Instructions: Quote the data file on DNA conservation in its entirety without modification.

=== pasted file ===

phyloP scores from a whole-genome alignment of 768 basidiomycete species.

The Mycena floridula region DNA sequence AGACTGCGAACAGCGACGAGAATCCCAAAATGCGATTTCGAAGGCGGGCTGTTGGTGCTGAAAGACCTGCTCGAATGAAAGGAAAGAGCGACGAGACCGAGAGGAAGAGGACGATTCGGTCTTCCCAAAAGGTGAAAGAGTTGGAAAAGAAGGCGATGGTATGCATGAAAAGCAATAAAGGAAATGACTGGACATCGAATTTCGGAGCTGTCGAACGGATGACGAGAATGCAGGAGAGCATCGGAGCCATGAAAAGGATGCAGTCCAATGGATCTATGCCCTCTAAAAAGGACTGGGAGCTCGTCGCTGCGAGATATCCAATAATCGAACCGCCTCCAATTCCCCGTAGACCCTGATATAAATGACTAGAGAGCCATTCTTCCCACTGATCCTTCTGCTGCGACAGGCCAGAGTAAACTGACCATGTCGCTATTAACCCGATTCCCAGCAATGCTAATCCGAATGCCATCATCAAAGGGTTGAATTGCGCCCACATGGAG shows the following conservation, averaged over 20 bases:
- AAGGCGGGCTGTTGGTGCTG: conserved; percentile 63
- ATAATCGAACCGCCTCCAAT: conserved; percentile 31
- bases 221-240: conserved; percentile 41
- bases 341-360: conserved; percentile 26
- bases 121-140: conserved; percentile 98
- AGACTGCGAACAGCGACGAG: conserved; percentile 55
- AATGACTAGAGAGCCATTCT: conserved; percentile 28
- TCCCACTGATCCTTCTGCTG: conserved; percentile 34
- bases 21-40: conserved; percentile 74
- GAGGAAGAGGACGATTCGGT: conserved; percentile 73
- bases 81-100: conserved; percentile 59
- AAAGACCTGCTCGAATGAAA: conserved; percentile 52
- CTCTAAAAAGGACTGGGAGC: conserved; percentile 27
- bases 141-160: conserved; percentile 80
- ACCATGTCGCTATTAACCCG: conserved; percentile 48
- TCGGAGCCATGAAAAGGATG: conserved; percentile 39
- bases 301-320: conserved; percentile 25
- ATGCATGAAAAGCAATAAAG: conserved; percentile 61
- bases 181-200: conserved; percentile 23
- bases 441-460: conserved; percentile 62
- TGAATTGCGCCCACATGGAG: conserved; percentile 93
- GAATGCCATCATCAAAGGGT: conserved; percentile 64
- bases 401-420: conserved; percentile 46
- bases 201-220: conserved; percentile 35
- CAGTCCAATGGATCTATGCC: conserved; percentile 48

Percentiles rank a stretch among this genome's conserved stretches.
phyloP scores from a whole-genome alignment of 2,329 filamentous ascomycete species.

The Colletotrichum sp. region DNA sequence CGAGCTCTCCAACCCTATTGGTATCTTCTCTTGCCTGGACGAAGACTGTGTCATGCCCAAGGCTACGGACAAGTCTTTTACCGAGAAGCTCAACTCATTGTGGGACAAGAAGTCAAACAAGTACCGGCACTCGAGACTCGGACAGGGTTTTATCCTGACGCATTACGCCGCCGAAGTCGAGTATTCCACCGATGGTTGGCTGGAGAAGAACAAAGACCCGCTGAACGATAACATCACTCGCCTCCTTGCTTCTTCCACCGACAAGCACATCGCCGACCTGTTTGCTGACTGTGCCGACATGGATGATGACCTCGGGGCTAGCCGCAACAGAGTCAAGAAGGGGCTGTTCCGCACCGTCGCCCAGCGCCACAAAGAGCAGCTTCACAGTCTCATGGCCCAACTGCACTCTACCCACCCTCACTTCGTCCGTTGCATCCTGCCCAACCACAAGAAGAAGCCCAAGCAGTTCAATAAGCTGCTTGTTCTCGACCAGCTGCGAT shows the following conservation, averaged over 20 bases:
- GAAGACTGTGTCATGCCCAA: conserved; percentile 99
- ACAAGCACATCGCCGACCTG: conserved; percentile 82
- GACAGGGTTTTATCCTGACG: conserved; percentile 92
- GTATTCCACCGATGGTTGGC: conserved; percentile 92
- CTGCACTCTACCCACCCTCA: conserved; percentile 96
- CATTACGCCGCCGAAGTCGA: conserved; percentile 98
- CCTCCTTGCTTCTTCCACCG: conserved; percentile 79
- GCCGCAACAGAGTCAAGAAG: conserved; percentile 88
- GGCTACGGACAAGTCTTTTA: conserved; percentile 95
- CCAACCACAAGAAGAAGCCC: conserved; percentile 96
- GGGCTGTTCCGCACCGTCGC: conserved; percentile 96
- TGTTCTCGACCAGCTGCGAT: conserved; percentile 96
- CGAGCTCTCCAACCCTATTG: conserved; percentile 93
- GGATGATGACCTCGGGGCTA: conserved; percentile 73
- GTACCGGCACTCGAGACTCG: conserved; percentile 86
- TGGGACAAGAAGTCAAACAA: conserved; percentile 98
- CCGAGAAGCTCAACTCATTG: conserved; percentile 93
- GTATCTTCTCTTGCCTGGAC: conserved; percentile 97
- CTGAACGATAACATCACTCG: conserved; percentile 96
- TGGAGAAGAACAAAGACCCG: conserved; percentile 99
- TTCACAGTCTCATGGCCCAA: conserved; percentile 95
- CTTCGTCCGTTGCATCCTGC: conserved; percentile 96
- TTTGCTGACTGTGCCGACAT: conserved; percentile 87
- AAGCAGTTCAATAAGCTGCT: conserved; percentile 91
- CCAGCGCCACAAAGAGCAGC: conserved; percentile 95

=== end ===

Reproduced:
phyloP scores from a whole-genome alignment of 768 basidiomycete species.

The Mycena floridula region DNA sequence AGACTGCGAACAGCGACGAGAATCCCAAAATGCGATTTCGAAGGCGGGCTGTTGGTGCTGAAAGACCTGCTCGAATGAAAGGAAAGAGCGACGAGACCGAGAGGAAGAGGACGATTCGGTCTTCCCAAAAGGTGAAAGAGTTGGAAAAGAAGGCGATGGTATGCATGAAAAGCAATAAAGGAAATGACTGGACATCGAATTTCGGAGCTGTCGAACGGATGACGAGAATGCAGGAGAGCATCGGAGCCATGAAAAGGATGCAGTCCAATGGATCTATGCCCTCTAAAAAGGACTGGGAGCTCGTCGCTGCGAGATATCCAATAATCGAACCGCCTCCAATTCCCCGTAGACCCTGATATAAATGACTAGAGAGCCATTCTTCCCACTGATCCTTCTGCTGCGACAGGCCAGAGTAAACTGACCATGTCGCTATTAACCCGATTCCCAGCAATGCTAATCCGAATGCCATCATCAAAGGGTTGAATTGCGCCCACATGGAG shows the following conservation, averaged over 20 bases:
- AAGGCGGGCTGTTGGTGCTG: conserved; percentile 63
- ATAATCGAACCGCCTCCAAT: conserved; percentile 31
- bases 221-240: conserved; percentile 41
- bases 341-360: conserved; percentile 26
- bases 121-140: conserved; percentile 98
- AGACTGCGAACAGCGACGAG: conserved; percentile 55
- AATGACTAGAGAGCCATTCT: conserved; percentile 28
- TCCCACTGATCCTTCTGCTG: conserved; percentile 34
- bases 21-40: conserved; percentile 74
- GAGGAAGAGGACGATTCGGT: conserved; percentile 73
- bases 81-100: conserved; percentile 59
- AAAGACCTGCTCGAATGAAA: conserved; percentile 52
- CTCTAAAAAGGACTGGGAGC: conserved; percentile 27
- bases 141-160: conserved; percentile 80
- ACCATGTCGCTATTAACCCG: conserved; percentile 48
- TCGGAGCCATGAAAAGGATG: conserved; percentile 39
- bases 301-320: conserved; percentile 25
- ATGCATGAAAAGCAATAAAG: conserved; percentile 61
- bases 181-200: conserved; percentile 23
- bases 441-460: conserved; percentile 62
- TGAATTGCGCCCACATGGAG: conserved; percentile 93
- GAATGCCATCATCAAAGGGT: conserved; percentile 64
- bases 401-420: conserved; percentile 46
- bases 201-220: conserved; percentile 35
- CAGTCCAATGGATCTATGCC: conserved; percentile 48

Percentiles rank a stretch among this genome's conserved stretches.
phyloP scores from a whole-genome alignment of 2,329 filamentous ascomycete species.

The Colletotrichum sp. region DNA sequence CGAGCTCTCCAACCCTATTGGTATCTTCTCTTGCCTGGACGAAGACTGTGTCATGCCCAAGGCTACGGACAAGTCTTTTACCGAGAAGCTCAACTCATTGTGGGACAAGAAGTCAAACAAGTACCGGCACTCGAGACTCGGACAGGGTTTTATCCTGACGCATTACGCCGCCGAAGTCGAGTATTCCACCGATGGTTGGCTGGAGAAGAACAAAGACCCGCTGAACGATAACATCACTCGCCTCCTTGCTTCTTCCACCGACAAGCACATCGCCGACCTGTTTGCTGACTGTGCCGACATGGATGATGACCTCGGGGCTAGCCGCAACAGAGTCAAGAAGGGGCTGTTCCGCACCGTCGCCCAGCGCCACAAAGAGCAGCTTCACAGTCTCATGGCCCAACTGCACTCTACCCACCCTCACTTCGTCCGTTGCATCCTGCCCAACCACAAGAAGAAGCCCAAGCAGTTCAATAAGCTGCTTGTTCTCGACCAGCTGCGAT shows the following conservation, averaged over 20 bases:
- GAAGACTGTGTCATGCCCAA: conserved; percentile 99
- ACAAGCACATCGCCGACCTG: conserved; percentile 82
- GACAGGGTTTTATCCTGACG: conserved; percentile 92
- GTATTCCACCGATGGTTGGC: conserved; percentile 92
- CTGCACTCTACCCACCCTCA: conserved; percentile 96
- CATTACGCCGCCGAAGTCGA: conserved; percentile 98
- CCTCCTTGCTTCTTCCACCG: conserved; percentile 79
- GCCGCAACAGAGTCAAGAAG: conserved; percentile 88
- GGCTACGGACAAGTCTTTTA: conserved; percentile 95
- CCAACCACAAGAAGAAGCCC: conserved; percentile 96
- GGGCTGTTCCGCACCGTCGC: conserved; percentile 96
- TGTTCTCGACCAGCTGCGAT: conserved; percentile 96
- CGAGCTCTCCAACCCTATTG: conserved; percentile 93
- GGATGATGACCTCGGGGCTA: conserved; percentile 73
- GTACCGGCACTCGAGACTCG: conserved; percentile 86
- TGGGACAAGAAGTCAAACAA: conserved; percentile 98
- CCGAGAAGCTCAACTCATTG: conserved; percentile 93
- GTATCTTCTCTTGCCTGGAC: conserved; percentile 97
- CTGAACGATAACATCACTCG: conserved; percentile 96
- TGGAGAAGAACAAAGACCCG: conserved; percentile 99
- TTCACAGTCTCATGGCCCAA: conserved; percentile 95
- CTTCGTCCGTTGCATCCTGC: conserved; percentile 96
- TTTGCTGACTGTGCCGACAT: conserved; percentile 87
- AAGCAGTTCAATAAGCTGCT: conserved; percentile 91
- CCAGCGCCACAAAGAGCAGC: conserved; percentile 95